Like a fine bouillabaisse, instruments are being blended with software, and what's emerging from the caldron is both evolutionary and revolutionary. The evolution is, as we would expect, driven by the continuing upward spiral of frequency and data rate. But the revolutionary capability stems from a most novel innovation in which signals and their software emulation become virtually interchangeable. This leads to an unusually powerful feature for those engaged in electronic design automation (EDA).
What's so astonishing about this event is how ingredients, both real and virtual (signals and software emulation), have been combined quite seamlessly to assist all who develop products to complete their designs more rapidly than ever. At the relatively humble beginnings of the oscilloscope and the logic analyzer, there was barely a hint of the powerful capabilities today's instruments provide routinely.
Though the oscilloscope predates World War II, it didn't begin to move into an aggressive development phase until the 1950s. One of the pioneers in oscilloscopes is Walter LeCroy Jr., the founder of LeCroy Corp. (see "Oscilloscopes: From Simply Viewing To Complex Signal Analysis," p. 76).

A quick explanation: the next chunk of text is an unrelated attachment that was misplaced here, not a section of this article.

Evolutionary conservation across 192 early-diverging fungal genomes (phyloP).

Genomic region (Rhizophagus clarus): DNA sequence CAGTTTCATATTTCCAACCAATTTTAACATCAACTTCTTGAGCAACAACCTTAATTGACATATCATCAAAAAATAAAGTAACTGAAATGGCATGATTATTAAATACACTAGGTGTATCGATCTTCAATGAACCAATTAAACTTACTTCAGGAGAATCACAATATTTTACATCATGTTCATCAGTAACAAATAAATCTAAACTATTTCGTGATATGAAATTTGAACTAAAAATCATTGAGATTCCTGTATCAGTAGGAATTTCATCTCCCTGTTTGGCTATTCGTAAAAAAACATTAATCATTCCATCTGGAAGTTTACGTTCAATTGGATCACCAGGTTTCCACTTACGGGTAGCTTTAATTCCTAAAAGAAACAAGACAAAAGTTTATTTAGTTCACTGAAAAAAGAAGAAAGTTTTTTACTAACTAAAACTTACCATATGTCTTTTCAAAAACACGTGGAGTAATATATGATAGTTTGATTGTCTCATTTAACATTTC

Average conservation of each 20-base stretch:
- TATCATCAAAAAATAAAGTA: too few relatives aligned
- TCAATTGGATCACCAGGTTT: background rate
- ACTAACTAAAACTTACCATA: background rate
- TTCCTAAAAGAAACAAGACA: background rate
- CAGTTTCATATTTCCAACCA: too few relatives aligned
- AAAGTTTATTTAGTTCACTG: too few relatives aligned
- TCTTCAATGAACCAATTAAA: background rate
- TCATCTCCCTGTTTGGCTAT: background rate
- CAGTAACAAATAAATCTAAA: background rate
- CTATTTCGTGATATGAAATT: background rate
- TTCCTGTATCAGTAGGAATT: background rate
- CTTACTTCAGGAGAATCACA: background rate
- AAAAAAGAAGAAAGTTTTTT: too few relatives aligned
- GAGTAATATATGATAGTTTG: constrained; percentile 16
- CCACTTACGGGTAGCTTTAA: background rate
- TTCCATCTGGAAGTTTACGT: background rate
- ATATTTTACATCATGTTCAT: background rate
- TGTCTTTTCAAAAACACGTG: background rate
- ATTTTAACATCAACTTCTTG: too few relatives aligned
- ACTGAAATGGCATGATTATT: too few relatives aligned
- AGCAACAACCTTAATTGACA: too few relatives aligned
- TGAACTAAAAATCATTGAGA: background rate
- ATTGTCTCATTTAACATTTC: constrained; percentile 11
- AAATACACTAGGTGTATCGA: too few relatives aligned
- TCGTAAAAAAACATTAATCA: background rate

Another person who has both witnessed and participated in the oscilloscope's evolution is Ed Caryl, an oscilloscope applications engineer at Tektronix. He has been active in scope design for over 30 years. "There has been a four-order-of-magnitude progression over the past half century, with bandwidths at 5 MHz in the '50s climbing to over 50 GHz at present," he says.
"Back in the '50s, a user was lucky to get an oscilloscope to edge trigger," Caryl continues. Now, scope users can choose from a cafeteria of trigger sources, from very narrow pulses to very complex descriptions of parallel- and serial-bit streams. But according to Caryl, even these steps forward were wild dreams just a few years ago.
As the years passed, the kinds of measurements that oscilloscope users could perform on signals grew much more complex. Just 10 years ago, oscilloscopes were mostly analog in nature, only displaying a waveform. There was very little computation in the general-purpose oscilloscope, other than basic measurements.
Now oscilloscopes are actual PCs that do many complex computations on their own. Today, with the dramatic connectivity improvements to PCs, both internal and external, one can feed waveforms into multiple applications, such as Java and Windows. This has vastly expanded the designer's ability to analyze waveforms.